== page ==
Saturday, July 17, 2010

Nokia Responds to Steve Jobs' iPhone 4 Antenna Press Conference

Danny Cheng: "Steve Jobs, Shame on You! It is a shame that Steve Jobs has to bring Nokia into Apple's problems.. I have never seen this sticker on the back of my Nokia phone ever. He was taking responsibility until he mentioned Nokia! Next time he should make sure his research is a 100% when trying to prove a point... So where are the pics from the web? If he didn't want to show it at the press conference, than he should post them on the Apple website/blog... Also Steve Jobs why bring other companies to your mess apple !"

Nokia Blog: "Steve Jobs held a press conference today about the iPhone 4 reception problems. It resulted in free cases for iPhone 4 owners and waived return fees for unsatisfied buyers. He also claims left-handed "death grip" bar-dropping problem on the BlackBerry Bold 9700, HTC Droid Eris, and Samsung Omnia II, and also mentioned Nokia during the conference by saying, “You can go on the web and look at pictures of Nokia phones that ship with stickers on the back that say ‘don’t touch here’.” A couple of hours after the Apple event, Nokia released a statement.

In short, Nokia says antenna performance of a mobile device/phone may be affected with a tight grip, but they design their phones to ensure acceptable performance in all real life cases. If they are ever in conflict, they prioritize antenna performance over physical design. Read the full statement below.

"Antenna design is a complex subject and has been a core competence at Nokia for decades, across hundreds of phone models. Nokia was the pioneer in internal antennas; the Nokia 8810, launched in 1998, was the first commercial phone with this feature.

Nokia has invested thousands of man hours in studying human behavior, including how people hold their phones for calls, music playing, web browsing and so on. As you would expect from a company focused on connecting people, we prioritize antenna performance over physical design if they are ever in conflict.

In general, antenna performance of a mobile device/phone may be affected with a tight grip, depending on how the device is held. That’s why Nokia designs our phones to ensure acceptable performance in all real life cases, for example when the phone is held in either hand. Nokia has invested thousands of man hours in studying how people hold their phones and allows for this in designs, for example by having antennas both at the top and bottom of the phone and by careful selection of materials and their use in the mechanical design.""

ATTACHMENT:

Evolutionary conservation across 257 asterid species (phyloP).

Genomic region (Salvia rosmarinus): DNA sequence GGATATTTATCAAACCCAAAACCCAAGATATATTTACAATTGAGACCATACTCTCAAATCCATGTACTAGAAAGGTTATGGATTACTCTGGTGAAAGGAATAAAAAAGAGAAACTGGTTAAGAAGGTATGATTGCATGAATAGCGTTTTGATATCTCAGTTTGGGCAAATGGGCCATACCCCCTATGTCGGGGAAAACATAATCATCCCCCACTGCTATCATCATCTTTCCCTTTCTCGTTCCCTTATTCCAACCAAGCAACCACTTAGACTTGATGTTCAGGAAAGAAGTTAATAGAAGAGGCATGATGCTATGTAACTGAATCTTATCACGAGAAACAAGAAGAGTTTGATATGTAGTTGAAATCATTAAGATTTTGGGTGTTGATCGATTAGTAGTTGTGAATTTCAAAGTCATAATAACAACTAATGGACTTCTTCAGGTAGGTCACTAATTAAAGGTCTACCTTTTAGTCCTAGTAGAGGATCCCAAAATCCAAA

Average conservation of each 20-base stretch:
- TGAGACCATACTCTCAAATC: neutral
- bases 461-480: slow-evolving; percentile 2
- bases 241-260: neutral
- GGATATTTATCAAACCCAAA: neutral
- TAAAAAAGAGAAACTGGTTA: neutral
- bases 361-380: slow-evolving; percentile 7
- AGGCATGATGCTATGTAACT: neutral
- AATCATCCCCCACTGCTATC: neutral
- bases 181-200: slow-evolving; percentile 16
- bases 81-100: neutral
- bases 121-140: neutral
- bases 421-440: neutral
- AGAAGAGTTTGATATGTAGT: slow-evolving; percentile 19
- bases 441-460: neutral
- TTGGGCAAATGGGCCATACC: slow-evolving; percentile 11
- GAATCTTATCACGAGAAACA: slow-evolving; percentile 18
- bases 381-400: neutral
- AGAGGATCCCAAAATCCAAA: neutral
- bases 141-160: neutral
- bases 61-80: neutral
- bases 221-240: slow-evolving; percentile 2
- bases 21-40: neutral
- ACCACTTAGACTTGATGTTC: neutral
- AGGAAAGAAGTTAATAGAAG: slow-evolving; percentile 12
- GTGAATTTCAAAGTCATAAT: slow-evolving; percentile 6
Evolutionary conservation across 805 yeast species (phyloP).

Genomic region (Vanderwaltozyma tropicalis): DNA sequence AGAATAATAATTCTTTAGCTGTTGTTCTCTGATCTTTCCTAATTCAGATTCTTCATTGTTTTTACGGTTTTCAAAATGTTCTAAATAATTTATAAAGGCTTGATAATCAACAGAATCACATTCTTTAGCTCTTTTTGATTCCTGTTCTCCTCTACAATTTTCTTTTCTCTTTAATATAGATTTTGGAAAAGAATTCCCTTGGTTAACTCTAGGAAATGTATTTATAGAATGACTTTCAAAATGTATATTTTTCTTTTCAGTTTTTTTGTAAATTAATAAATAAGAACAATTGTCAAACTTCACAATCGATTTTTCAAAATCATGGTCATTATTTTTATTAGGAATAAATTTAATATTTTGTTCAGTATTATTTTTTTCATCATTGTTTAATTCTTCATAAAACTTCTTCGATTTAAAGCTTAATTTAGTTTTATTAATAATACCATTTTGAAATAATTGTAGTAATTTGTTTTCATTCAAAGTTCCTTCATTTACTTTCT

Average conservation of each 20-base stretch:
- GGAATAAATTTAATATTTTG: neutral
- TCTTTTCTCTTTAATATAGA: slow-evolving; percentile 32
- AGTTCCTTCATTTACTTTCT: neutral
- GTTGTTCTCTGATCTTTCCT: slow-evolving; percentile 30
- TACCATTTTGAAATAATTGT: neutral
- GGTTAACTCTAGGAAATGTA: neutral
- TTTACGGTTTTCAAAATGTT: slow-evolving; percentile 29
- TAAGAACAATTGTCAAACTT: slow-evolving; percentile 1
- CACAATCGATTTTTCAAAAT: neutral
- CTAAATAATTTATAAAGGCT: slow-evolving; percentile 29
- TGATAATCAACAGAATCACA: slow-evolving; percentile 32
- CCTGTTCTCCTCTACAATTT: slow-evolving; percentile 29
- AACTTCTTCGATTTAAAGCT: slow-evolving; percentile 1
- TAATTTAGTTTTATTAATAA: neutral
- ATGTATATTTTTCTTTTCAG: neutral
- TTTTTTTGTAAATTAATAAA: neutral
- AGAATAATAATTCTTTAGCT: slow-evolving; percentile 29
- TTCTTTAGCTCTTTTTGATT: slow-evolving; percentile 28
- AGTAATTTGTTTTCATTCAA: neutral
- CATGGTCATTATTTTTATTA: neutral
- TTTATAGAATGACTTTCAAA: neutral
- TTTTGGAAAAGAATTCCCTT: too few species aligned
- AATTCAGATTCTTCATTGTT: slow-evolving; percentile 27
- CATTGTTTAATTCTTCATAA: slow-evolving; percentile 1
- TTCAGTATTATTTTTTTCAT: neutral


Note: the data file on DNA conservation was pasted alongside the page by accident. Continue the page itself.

Thursday, July 15, 2010

Study: OMG, Facebook's Ending Tomorrow! What Do You Do?

Danny Cheng: "If Facebook ending, I should buy their domain name, hehehe~~"

Fast Company: "What would Facebook's 500 million active users do if the world's largest social network were to be shut down? Better yet, what would you do?

That was the topic covered in a study conducted at Stanford by Andreas Weigend, the former chief scientist of Amazon, who asked respondents to imagine a scenario where Facebook were shut down and all its data destroyed. Can we live without the service? The results provide insight into what matters most to users of social networks.

According to the study, approximately 40% of respondents would back up photos, compared with the 38.7% who said they would back up contacts, which suggests that pictures are just as important to social networking as having contacts. "Photos are a very important way to maintain richness in social relations," says Chuanyang Chee, who helped Weigend conduct the study. Indeed, the study attempts to show how social networks are important in creating a "collective memory," and how its features, such as photo albums, help contribute to "each individual's online autobiography." About 38% of respondents said photos were Facebook's most important feature, whereas only 28% said the newsfeed was its best feature.

Of course, a smaller percentage of respondents provided a refreshing answer to the question: They would do nothing if Facebook were ending. Chee says that this small segment actually didn't care about whether their Facebook account were deleted, but only because they either "already backed up all their contacts or because they use another program to store all their photos."

Still, there were some--an unfortunately tiny fraction of respondents--who would not be concerned if Facebook ended, even if meant losing all their data. "These are people who are in touch with their close friends--they already have all their necessary information," explains Chee. "So it's not as important to them to stay in touch through Facebook."

Wait, friends exist outside Facebook?